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US-China Market Watch: New Tariffs, Fan Bingbing, Jack Ma Retires

By Angela Bao

Oct. 1, 2018
Conflict between US and China
(Photo credit): Gettyimages.com/hakule

Your monthly roundup of the latest US-China business and industry news.

U.S.-China trade war escalates

Another round of tariffs went into effect on $200 billion of Chinese goods on September 24. The tariffs include a 10 percent tax on Chinese goods and will go up to 25 percent by January 1, 2019. The administration removed about 300 products from the original list, such as smartwatches, Bluetooth devices, and car seats, after receiving thousands of comments from importers. However, despite the adjustments, Trump’s announcement was still met with widespread protest from the business community and directly impacts consumer products.

In retaliation, China imposed their own reciprocal tariffs on $60 billion of U.S. goods; Beijing’s response prompted Trump to threaten taxes on an additional $257 billion of Chinese imports, which would essentially cover all Chinese goods imported into the U.S. China could potentially target the U.S. in ways beyond just tariffs, such as putting embargoes on important components to the U.S. and levying “asymmetrical tariffs” that would put different tariff rates on different products. Chinese Vice Premier Liu He and U.S. Treasury Secretary Steve Mnuchin were scheduled to restart trade talks, but sources say that China scrapped all planned meetings between the two, in light of Trump’s latest tariffs.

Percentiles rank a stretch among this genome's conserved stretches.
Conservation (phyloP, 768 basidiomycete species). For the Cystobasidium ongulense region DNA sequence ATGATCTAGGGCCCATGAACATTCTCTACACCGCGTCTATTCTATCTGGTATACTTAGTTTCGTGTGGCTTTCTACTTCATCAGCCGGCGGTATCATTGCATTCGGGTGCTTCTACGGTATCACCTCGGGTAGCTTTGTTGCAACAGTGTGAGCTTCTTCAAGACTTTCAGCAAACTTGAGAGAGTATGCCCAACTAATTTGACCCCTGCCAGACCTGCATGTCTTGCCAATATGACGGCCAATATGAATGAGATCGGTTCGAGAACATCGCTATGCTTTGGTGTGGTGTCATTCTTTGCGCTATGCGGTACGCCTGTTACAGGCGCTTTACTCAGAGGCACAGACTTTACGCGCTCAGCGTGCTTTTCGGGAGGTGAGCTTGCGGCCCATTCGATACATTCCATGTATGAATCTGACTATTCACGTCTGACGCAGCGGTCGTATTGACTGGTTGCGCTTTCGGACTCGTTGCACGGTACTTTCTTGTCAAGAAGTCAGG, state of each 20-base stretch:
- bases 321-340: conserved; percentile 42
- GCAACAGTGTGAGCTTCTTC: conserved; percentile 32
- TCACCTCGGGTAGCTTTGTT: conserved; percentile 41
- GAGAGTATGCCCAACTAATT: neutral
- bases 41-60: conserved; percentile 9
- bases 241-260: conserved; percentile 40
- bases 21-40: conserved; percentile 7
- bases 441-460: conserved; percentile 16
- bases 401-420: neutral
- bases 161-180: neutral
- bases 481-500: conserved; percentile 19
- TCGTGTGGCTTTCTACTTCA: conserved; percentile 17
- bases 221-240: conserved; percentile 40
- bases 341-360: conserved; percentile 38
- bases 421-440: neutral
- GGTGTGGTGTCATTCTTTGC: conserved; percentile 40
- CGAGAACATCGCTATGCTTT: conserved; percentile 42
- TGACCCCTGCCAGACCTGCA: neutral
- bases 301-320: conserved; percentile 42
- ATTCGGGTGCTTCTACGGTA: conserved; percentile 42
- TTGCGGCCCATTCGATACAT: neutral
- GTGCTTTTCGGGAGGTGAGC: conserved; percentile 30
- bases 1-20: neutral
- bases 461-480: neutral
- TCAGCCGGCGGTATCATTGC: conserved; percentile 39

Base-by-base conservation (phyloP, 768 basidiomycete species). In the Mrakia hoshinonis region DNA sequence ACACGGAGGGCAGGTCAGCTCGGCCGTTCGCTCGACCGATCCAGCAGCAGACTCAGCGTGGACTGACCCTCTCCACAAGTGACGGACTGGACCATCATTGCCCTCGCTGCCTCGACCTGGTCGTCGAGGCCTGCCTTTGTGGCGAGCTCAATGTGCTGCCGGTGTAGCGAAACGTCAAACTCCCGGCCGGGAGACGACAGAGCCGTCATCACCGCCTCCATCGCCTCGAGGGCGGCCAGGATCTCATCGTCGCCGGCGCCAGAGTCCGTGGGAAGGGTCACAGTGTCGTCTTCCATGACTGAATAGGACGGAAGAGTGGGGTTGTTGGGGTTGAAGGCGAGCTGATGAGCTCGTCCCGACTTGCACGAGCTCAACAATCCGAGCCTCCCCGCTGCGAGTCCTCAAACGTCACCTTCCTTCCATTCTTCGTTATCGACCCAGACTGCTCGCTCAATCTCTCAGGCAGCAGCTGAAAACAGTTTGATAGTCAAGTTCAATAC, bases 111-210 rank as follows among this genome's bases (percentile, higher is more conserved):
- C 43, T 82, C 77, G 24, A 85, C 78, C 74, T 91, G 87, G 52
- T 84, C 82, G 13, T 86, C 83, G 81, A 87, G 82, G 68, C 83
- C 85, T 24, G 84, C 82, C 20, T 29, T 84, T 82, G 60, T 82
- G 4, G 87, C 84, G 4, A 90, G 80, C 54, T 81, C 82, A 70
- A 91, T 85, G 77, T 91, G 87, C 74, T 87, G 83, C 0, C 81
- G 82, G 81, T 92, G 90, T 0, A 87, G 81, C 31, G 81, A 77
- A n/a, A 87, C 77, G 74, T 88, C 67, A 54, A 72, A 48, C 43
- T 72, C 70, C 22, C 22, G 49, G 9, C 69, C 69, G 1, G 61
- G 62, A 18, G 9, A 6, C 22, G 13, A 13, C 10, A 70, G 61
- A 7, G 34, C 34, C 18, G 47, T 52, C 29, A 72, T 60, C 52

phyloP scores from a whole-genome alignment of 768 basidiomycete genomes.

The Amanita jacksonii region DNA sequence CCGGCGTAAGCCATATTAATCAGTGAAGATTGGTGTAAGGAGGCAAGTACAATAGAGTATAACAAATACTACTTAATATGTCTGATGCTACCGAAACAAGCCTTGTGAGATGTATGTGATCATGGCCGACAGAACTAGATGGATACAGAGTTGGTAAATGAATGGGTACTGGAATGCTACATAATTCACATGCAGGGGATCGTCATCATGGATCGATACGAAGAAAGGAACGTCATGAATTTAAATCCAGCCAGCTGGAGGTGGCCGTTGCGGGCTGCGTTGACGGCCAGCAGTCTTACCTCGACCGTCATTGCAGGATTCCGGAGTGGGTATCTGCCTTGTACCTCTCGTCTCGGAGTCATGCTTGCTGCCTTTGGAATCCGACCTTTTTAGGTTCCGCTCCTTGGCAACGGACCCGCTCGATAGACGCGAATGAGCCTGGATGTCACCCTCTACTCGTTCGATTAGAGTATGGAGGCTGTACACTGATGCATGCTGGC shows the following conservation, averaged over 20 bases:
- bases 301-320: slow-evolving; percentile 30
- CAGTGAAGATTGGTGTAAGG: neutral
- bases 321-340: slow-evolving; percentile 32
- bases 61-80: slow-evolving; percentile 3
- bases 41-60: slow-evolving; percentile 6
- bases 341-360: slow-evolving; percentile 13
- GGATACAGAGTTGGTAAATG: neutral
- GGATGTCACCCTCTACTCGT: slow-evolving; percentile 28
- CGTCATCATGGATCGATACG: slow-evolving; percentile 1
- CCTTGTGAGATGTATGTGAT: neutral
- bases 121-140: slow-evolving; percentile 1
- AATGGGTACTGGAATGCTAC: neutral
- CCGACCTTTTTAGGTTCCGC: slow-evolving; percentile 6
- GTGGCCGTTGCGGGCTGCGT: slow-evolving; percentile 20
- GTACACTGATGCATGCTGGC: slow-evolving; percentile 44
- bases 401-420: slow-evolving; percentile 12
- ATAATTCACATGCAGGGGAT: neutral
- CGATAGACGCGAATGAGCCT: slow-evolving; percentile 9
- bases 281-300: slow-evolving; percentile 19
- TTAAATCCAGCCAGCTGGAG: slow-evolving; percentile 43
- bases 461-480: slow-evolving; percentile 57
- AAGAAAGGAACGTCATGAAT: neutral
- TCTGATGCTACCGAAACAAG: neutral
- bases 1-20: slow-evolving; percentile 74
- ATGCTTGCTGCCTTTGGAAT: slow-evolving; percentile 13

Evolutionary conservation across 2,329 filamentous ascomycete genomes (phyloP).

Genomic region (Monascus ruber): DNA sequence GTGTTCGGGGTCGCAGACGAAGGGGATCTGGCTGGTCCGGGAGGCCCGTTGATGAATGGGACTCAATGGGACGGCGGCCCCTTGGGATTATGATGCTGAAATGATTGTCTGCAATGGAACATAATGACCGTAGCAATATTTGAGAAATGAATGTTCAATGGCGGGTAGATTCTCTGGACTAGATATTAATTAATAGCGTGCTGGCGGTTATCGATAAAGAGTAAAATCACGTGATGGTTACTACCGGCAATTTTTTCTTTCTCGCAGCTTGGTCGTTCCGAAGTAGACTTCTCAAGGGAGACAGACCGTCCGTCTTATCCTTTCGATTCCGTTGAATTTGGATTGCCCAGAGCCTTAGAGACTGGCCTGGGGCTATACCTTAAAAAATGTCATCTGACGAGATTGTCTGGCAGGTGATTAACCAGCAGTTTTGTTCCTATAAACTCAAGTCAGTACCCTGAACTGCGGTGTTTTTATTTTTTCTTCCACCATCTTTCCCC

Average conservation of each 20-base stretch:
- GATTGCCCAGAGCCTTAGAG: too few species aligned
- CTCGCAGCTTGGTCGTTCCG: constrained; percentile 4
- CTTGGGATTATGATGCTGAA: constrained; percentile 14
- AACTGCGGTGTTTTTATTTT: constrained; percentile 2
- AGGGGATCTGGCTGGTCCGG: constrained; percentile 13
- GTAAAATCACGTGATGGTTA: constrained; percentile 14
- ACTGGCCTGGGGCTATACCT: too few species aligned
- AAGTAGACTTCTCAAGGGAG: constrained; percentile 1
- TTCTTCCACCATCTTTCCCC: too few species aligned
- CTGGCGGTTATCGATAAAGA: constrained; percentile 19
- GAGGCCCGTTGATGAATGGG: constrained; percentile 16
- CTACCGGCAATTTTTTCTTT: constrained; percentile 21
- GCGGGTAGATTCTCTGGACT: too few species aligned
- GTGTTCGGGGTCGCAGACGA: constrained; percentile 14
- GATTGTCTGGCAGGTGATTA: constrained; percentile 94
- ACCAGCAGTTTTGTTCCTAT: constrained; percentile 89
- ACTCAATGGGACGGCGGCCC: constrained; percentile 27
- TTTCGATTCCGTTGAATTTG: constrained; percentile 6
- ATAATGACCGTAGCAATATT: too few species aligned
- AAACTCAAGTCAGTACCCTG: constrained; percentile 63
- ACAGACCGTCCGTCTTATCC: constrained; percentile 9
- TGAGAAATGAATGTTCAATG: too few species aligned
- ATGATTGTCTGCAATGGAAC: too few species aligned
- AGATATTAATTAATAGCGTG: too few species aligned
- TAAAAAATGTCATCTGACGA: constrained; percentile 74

China is beginning to implement policies to buffer its economy from the effects of the trade war. The government is supporting sectors such as tourism and sports to boost its domestic economy. The Export-Import Bank of China is also teaming up with government agencies to support exporters who have been affected by the U.S.-China tariffs. China has also announced it is cutting tariffs on imported goods to encourage consumer spending and business investment, although it is unclear whether those tariff cuts will apply to American goods. However, some small to mid-sized Chinese firms—faced with diminishing orders, due to the tariffs—have already moved their operations abroad to mitigate rising costs. For the United States, gross domestic product grew at a robust 4.1 percent in the second quarter, but economists expect that the trade war will slow growth. The Federal Reserve expects overall GDP will rise 2.8 percent for 2018 and slow to 2.4 percent in 2019.

Fan Bingbing, Hollywood, and China

The disappearance of China’s most famous actress, Fan Bingbing (best known in the United States for her work in the X-Men franchise), has rattled Hollywood and throws Hollywood’s relationship with China into the air. Fan’s disappearance is tied to a tax evasion scandal that came to light in June, where Chinese film studios were purportedly using “yin-yang” contracting (the practice of using two contracts, one with a lower salary amount to submit for tax purposes, and a second secret contract that lists the real amount paid) to avoid paying higher taxes.

Her disappearance also puts other Hollywood projects she was signed to, such as Jessica Chastain’s upcoming “355,” in limbo and has even affected the distribution of Hollywood movies in China. “Crazy Rich Asians,” one of Hollywood’s biggest blockbusters this summer, won’t play in China, possibly because the film’s content promotes what the Chinese government calls “money worship.”